London, Feb 3(ANI): The ringleader of the 7/7 suicide bombings on London's transport system received bomb-making instructions from a mysterious caller in Pakistan just days before the attacks, an inquest into the 2005 bombings has heard.
Mobile phone records showed a series of calls made from phone boxes in Rawalpindi to bomber Mohammad Sidique Khan, the Dawn quoted a police officer, as telling the hearing in London into the deaths of 52 people.
Metropolitan Police detective Mark Stuart said many of the calls were made through different Pakistani phone boxes within minutes of each other, suggesting that the caller there wanted to conceal his/her identity.
Hugo Keith, counsel to the inquests, asked Stuart: "Did you assess that those calls therefore were probably connected to some guidance or some means of communicating information concerned with the manufacture of the bombs and then ultimately their detonation?"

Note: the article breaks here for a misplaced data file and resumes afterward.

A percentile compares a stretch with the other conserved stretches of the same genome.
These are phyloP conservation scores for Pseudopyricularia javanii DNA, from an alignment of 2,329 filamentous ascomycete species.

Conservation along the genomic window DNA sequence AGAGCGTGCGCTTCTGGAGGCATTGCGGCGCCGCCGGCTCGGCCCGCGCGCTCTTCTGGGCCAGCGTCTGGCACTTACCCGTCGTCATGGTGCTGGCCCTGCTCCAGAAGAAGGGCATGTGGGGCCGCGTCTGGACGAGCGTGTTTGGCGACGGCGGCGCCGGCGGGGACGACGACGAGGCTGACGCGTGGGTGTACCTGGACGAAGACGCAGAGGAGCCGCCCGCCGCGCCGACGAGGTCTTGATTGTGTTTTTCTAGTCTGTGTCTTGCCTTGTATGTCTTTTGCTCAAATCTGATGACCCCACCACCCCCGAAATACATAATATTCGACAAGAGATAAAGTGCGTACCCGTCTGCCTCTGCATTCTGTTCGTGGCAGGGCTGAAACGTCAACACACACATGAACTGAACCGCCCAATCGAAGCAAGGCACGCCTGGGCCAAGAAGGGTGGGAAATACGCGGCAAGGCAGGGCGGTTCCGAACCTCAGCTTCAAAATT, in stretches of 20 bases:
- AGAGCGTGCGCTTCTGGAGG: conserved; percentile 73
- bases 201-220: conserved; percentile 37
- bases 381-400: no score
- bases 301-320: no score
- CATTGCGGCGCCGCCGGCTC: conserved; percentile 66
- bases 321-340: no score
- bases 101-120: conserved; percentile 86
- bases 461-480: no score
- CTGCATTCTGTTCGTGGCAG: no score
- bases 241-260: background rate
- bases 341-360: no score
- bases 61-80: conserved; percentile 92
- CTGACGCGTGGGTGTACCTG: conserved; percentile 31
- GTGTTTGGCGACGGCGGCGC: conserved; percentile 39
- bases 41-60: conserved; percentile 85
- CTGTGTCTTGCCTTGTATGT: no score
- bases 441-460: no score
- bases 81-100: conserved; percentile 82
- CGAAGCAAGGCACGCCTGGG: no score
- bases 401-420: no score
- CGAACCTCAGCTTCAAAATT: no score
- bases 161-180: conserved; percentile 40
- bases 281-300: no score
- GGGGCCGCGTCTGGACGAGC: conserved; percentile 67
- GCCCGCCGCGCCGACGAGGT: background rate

"Yes, I think they had to be," a news agency quoted Stuart, as replying.
The inquest heard that Khan never made any calls to Pakistan himself, but that he had instead given contacts in that country- the numbers of four phones used purely for the purpose of the attacks.
Most of Khan's conversations with the unknown person in Pakistan took place between May and June 2005, while the final, unanswered call to the phone was made on the afternoon of July 7 after 30-year-old Khan and three others had blown themselves up on three subway trains and a bus.
Khan and another suicide bomber Shehzad Tanweer are both known to have travelled to Pakistan in the months before the attack, where they are believed to have had contact with members of the Al-Qaeda network, and a video statement by Khan is also believed to have been filmed there, the report said. (ANI)